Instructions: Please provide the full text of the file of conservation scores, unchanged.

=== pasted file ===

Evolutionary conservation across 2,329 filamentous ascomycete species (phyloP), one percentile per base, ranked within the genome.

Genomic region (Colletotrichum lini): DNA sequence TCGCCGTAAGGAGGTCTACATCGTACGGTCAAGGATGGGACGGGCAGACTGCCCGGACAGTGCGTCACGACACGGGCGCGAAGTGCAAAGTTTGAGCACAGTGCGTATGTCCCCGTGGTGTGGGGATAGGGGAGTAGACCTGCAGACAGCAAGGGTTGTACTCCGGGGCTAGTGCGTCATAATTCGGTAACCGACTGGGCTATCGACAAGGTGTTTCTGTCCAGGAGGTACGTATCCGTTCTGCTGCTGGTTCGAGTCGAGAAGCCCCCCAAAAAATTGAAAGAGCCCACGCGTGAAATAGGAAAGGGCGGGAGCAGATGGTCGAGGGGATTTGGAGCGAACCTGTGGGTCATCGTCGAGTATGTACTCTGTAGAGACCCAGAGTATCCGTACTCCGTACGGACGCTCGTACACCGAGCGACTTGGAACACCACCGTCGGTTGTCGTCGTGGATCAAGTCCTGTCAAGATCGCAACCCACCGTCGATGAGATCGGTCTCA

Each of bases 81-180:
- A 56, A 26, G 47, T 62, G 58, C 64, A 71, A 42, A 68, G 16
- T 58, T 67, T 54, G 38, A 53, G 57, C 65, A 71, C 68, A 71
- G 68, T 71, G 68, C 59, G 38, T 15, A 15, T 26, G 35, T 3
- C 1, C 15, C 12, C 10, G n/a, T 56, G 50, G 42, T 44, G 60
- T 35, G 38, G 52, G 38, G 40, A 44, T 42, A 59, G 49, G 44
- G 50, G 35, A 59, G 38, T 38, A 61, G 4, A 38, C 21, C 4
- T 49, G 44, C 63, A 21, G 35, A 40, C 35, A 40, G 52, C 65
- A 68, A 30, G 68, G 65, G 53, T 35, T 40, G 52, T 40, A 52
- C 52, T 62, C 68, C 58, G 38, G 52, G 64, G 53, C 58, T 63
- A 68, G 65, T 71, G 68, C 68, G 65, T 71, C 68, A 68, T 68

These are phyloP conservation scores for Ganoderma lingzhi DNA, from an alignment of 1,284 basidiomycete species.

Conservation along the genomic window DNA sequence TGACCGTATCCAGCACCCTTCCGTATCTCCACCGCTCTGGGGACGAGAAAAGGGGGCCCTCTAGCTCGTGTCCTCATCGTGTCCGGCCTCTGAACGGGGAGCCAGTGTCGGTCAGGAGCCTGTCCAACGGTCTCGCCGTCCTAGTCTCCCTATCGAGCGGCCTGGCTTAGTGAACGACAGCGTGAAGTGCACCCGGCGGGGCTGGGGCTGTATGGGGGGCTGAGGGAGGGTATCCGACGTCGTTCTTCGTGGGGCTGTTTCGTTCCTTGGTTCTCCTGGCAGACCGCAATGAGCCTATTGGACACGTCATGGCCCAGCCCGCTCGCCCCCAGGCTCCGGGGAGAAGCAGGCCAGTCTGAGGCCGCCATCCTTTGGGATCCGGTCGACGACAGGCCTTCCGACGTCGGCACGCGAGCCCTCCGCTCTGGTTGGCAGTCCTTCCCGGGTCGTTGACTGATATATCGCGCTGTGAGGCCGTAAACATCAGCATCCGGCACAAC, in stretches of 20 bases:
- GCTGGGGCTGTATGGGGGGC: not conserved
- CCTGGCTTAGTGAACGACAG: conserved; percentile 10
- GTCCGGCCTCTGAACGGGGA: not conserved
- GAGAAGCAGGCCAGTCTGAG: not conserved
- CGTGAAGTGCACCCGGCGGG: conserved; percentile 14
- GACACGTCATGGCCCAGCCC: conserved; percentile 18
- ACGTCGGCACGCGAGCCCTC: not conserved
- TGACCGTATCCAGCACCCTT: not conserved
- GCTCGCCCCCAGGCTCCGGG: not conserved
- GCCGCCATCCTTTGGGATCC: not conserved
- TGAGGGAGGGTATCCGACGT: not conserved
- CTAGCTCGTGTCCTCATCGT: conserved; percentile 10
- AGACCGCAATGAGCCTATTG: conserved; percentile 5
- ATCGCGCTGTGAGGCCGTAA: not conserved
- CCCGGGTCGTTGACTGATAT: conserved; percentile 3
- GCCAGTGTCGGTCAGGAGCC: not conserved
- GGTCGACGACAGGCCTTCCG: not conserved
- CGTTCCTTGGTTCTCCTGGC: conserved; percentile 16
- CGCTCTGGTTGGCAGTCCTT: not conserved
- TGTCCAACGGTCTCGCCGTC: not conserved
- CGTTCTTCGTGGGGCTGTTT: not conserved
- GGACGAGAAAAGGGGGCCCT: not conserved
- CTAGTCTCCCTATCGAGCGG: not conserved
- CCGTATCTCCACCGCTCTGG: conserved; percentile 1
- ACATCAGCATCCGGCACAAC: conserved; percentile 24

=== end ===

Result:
Evolutionary conservation across 2,329 filamentous ascomycete species (phyloP), one percentile per base, ranked within the genome.

Genomic region (Colletotrichum lini): DNA sequence TCGCCGTAAGGAGGTCTACATCGTACGGTCAAGGATGGGACGGGCAGACTGCCCGGACAGTGCGTCACGACACGGGCGCGAAGTGCAAAGTTTGAGCACAGTGCGTATGTCCCCGTGGTGTGGGGATAGGGGAGTAGACCTGCAGACAGCAAGGGTTGTACTCCGGGGCTAGTGCGTCATAATTCGGTAACCGACTGGGCTATCGACAAGGTGTTTCTGTCCAGGAGGTACGTATCCGTTCTGCTGCTGGTTCGAGTCGAGAAGCCCCCCAAAAAATTGAAAGAGCCCACGCGTGAAATAGGAAAGGGCGGGAGCAGATGGTCGAGGGGATTTGGAGCGAACCTGTGGGTCATCGTCGAGTATGTACTCTGTAGAGACCCAGAGTATCCGTACTCCGTACGGACGCTCGTACACCGAGCGACTTGGAACACCACCGTCGGTTGTCGTCGTGGATCAAGTCCTGTCAAGATCGCAACCCACCGTCGATGAGATCGGTCTCA

Each of bases 81-180:
- A 56, A 26, G 47, T 62, G 58, C 64, A 71, A 42, A 68, G 16
- T 58, T 67, T 54, G 38, A 53, G 57, C 65, A 71, C 68, A 71
- G 68, T 71, G 68, C 59, G 38, T 15, A 15, T 26, G 35, T 3
- C 1, C 15, C 12, C 10, G n/a, T 56, G 50, G 42, T 44, G 60
- T 35, G 38, G 52, G 38, G 40, A 44, T 42, A 59, G 49, G 44
- G 50, G 35, A 59, G 38, T 38, A 61, G 4, A 38, C 21, C 4
- T 49, G 44, C 63, A 21, G 35, A 40, C 35, A 40, G 52, C 65
- A 68, A 30, G 68, G 65, G 53, T 35, T 40, G 52, T 40, A 52
- C 52, T 62, C 68, C 58, G 38, G 52, G 64, G 53, C 58, T 63
- A 68, G 65, T 71, G 68, C 68, G 65, T 71, C 68, A 68, T 68

These are phyloP conservation scores for Ganoderma lingzhi DNA, from an alignment of 1,284 basidiomycete species.

Conservation along the genomic window DNA sequence TGACCGTATCCAGCACCCTTCCGTATCTCCACCGCTCTGGGGACGAGAAAAGGGGGCCCTCTAGCTCGTGTCCTCATCGTGTCCGGCCTCTGAACGGGGAGCCAGTGTCGGTCAGGAGCCTGTCCAACGGTCTCGCCGTCCTAGTCTCCCTATCGAGCGGCCTGGCTTAGTGAACGACAGCGTGAAGTGCACCCGGCGGGGCTGGGGCTGTATGGGGGGCTGAGGGAGGGTATCCGACGTCGTTCTTCGTGGGGCTGTTTCGTTCCTTGGTTCTCCTGGCAGACCGCAATGAGCCTATTGGACACGTCATGGCCCAGCCCGCTCGCCCCCAGGCTCCGGGGAGAAGCAGGCCAGTCTGAGGCCGCCATCCTTTGGGATCCGGTCGACGACAGGCCTTCCGACGTCGGCACGCGAGCCCTCCGCTCTGGTTGGCAGTCCTTCCCGGGTCGTTGACTGATATATCGCGCTGTGAGGCCGTAAACATCAGCATCCGGCACAAC, in stretches of 20 bases:
- GCTGGGGCTGTATGGGGGGC: not conserved
- CCTGGCTTAGTGAACGACAG: conserved; percentile 10
- GTCCGGCCTCTGAACGGGGA: not conserved
- GAGAAGCAGGCCAGTCTGAG: not conserved
- CGTGAAGTGCACCCGGCGGG: conserved; percentile 14
- GACACGTCATGGCCCAGCCC: conserved; percentile 18
- ACGTCGGCACGCGAGCCCTC: not conserved
- TGACCGTATCCAGCACCCTT: not conserved
- GCTCGCCCCCAGGCTCCGGG: not conserved
- GCCGCCATCCTTTGGGATCC: not conserved
- TGAGGGAGGGTATCCGACGT: not conserved
- CTAGCTCGTGTCCTCATCGT: conserved; percentile 10
- AGACCGCAATGAGCCTATTG: conserved; percentile 5
- ATCGCGCTGTGAGGCCGTAA: not conserved
- CCCGGGTCGTTGACTGATAT: conserved; percentile 3
- GCCAGTGTCGGTCAGGAGCC: not conserved
- GGTCGACGACAGGCCTTCCG: not conserved
- CGTTCCTTGGTTCTCCTGGC: conserved; percentile 16
- CGCTCTGGTTGGCAGTCCTT: not conserved
- TGTCCAACGGTCTCGCCGTC: not conserved
- CGTTCTTCGTGGGGCTGTTT: not conserved
- GGACGAGAAAAGGGGGCCCT: not conserved
- CTAGTCTCCCTATCGAGCGG: not conserved
- CCGTATCTCCACCGCTCTGG: conserved; percentile 1
- ACATCAGCATCCGGCACAAC: conserved; percentile 24